This is the part that concerns me. Our trainer’s certification demonstrates to me her commitment to her students and her commitment to continuing education, and seeking those trainers in your community can be a good way to narrow down your options.The instructor said she would help me, but did not.
I am an experienced dog owner having trained my older silver minipoo. I have an 8 month old male mini-poodle that I take to obedience class.Hello.
I'm an inexperienced dog owner. I have an 9 month old male mini-poodle I take to obedience class. He knows the commands and obeys very well at home, but at his recent dog classes, he refuses to sit or lie down. Treats won't work. If I fold up his back legs to make him sit, he will stand up again. He obeys for other commands like heel. Any ideas on what I am doing wrong? The instructor said she would help me, but did not. He is the only small dog in the class. Should I accept that he obeys at home. He attended puppy school at this same facility. He is friendly toward people, but dog school and the groomers is his only opportunity to be around other dogs.
Unlike humans, dogs don’t generalize easily. You can teach a young child that her dress is blue in the kitchen, then later in her bedroom ask her what color is her blue book and expect the child to answer correctly. Not dogs. If you teach sit in the kitchen, they may not sit in the family room until you teach it there. Then they will sit on the floor in the family room but not understand if you ask them to sit on the couch. You need to practice sit in all kinds of places, outside on your driveway, in the park, on carpet and woods and grass. etc. It takes many repetitions in many different environments to get a dog that will consistently sit anywhere you ask, including in a very distracting class. This might be part of your problem. Most dogs are wonderful at home, but leave the home and things fall apart. Leave the home and add in distraction, distance and duration make sits and downs fall apart. Add in hormones of a teenager and things fall apart. Keep working these commands.He knows the commands and obeys very well at home, but at his recent dog classes, he refuses to sit or lie down.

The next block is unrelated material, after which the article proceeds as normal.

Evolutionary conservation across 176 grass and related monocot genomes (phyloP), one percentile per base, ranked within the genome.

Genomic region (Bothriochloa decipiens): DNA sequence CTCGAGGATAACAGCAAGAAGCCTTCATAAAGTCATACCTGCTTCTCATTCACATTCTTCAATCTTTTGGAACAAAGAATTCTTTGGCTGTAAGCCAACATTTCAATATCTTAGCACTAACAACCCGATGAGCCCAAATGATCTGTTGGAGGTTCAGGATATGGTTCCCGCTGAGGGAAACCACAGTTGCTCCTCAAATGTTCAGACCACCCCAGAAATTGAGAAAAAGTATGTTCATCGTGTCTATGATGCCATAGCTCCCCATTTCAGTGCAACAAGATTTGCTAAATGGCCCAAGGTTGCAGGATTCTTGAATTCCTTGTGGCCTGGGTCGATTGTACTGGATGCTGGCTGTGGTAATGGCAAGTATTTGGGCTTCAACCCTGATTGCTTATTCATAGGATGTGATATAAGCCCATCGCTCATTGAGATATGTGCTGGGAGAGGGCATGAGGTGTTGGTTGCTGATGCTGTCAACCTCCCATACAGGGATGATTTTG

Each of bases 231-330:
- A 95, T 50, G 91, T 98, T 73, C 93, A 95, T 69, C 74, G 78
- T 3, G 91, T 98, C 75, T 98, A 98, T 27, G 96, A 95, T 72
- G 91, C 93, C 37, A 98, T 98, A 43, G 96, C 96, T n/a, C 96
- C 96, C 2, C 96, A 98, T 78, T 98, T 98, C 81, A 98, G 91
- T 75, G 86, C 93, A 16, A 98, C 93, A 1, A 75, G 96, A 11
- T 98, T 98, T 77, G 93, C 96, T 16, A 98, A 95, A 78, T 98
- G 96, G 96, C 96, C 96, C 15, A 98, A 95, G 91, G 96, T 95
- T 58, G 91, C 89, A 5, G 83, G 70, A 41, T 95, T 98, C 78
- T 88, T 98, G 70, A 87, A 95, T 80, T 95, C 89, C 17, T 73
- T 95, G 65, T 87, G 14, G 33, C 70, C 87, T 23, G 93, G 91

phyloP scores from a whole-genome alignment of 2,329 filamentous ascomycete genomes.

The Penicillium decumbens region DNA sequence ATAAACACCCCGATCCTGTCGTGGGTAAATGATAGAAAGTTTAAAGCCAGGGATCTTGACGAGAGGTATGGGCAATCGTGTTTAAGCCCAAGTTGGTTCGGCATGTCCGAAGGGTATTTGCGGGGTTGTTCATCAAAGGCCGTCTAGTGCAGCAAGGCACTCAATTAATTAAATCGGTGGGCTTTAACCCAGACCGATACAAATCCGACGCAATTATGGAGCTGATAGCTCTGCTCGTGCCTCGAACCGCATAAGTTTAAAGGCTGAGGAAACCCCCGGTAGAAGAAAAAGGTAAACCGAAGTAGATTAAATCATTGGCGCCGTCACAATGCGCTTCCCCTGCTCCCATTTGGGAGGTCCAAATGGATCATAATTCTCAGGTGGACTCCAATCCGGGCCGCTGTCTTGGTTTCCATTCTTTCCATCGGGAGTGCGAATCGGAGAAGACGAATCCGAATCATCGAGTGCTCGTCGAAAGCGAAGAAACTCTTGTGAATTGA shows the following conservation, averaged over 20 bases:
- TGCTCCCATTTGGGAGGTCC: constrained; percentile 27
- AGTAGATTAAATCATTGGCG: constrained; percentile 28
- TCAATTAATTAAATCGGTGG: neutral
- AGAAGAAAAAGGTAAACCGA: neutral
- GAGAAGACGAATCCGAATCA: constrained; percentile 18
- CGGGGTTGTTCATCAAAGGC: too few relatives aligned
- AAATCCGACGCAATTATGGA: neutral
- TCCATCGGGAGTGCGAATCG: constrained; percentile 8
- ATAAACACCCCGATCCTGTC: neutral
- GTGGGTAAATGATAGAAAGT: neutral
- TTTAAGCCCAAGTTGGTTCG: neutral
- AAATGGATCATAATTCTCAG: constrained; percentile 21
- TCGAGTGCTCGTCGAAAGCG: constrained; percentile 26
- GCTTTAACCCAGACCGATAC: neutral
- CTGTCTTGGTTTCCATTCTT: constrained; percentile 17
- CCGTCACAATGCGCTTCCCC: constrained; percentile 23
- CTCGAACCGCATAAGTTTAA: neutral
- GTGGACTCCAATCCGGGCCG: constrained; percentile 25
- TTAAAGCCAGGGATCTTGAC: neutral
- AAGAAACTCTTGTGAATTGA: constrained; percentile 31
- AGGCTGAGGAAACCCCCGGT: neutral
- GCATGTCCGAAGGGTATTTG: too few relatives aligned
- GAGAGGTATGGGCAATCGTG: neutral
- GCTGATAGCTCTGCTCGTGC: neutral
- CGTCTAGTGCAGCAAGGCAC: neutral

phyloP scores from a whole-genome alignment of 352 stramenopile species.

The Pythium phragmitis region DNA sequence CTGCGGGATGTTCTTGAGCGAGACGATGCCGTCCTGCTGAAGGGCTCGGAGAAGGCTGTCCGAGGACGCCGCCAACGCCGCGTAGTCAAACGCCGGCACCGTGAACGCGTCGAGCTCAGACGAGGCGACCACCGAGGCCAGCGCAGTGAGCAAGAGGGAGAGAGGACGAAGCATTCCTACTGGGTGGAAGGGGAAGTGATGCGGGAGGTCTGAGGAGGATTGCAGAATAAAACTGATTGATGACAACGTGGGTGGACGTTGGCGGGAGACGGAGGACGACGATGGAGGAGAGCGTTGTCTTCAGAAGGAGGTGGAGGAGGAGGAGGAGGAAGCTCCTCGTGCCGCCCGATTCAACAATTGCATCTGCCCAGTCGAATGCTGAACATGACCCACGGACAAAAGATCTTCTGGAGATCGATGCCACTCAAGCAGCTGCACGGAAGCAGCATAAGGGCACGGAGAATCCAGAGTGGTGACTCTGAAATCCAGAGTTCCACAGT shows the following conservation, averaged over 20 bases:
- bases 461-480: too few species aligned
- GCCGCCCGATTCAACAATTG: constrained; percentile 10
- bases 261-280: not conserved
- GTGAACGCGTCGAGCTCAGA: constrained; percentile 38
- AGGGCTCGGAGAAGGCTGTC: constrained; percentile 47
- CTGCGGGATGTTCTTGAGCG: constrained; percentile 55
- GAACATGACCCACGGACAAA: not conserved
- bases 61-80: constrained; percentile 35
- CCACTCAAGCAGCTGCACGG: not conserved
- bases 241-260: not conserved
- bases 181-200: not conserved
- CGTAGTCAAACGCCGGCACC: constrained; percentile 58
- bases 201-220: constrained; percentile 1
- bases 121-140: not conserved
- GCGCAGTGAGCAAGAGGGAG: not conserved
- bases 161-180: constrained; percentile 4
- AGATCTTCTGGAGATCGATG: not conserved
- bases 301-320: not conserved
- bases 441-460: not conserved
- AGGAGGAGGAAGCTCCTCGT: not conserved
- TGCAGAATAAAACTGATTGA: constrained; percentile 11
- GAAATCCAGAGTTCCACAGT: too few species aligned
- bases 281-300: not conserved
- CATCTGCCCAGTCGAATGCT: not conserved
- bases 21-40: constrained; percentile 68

He’s beyond threshold, too many distractions and maybe fear of large dogs. Look to stand farther away from the other dogs, especially if you think he’s afraid of a particular dog or one that is very wiggly and wanting to play with your dog. Move 10 feet or farther if needed. If there’s gating stand on the other side of the gating. This is something your teacher should help you with. You’ll know you are far enough away when your dog will take treats and starts to pay attention to you. You will eventually be able to move close. When you can work 10’ away, try 9 next class.Treats won't work.
Dogs do not learn when you manhandle them into a position. How would you feel if someone told you to sit … you didn’t sit quickly enough so they pushed you down into a chair. What message are you sending to your dog? Will he be worried you will manhandle him again? If he won’t sit, move him father away, far enough that he feels comfortable sitting. Or work on keeping his attention, and ask for a sit later.If I fold up his back legs to make him sit, he will stand up again.
It could be because movement is easier for him to comply with? I find if my dog is getting distracted when we’re loose leash walking, if I walk faster I keep my dogs attention. Or it may be as suggested above, related to fear.He obeys for other commands like heel
No , keep working through these problems, keep going to obedience classes and working at home. If you continue to work with him you will have an obedient dog that you can be proud to take anywhere. He will learn and mature with time. Work on keeping his attention.Should I accept that he obeys at home.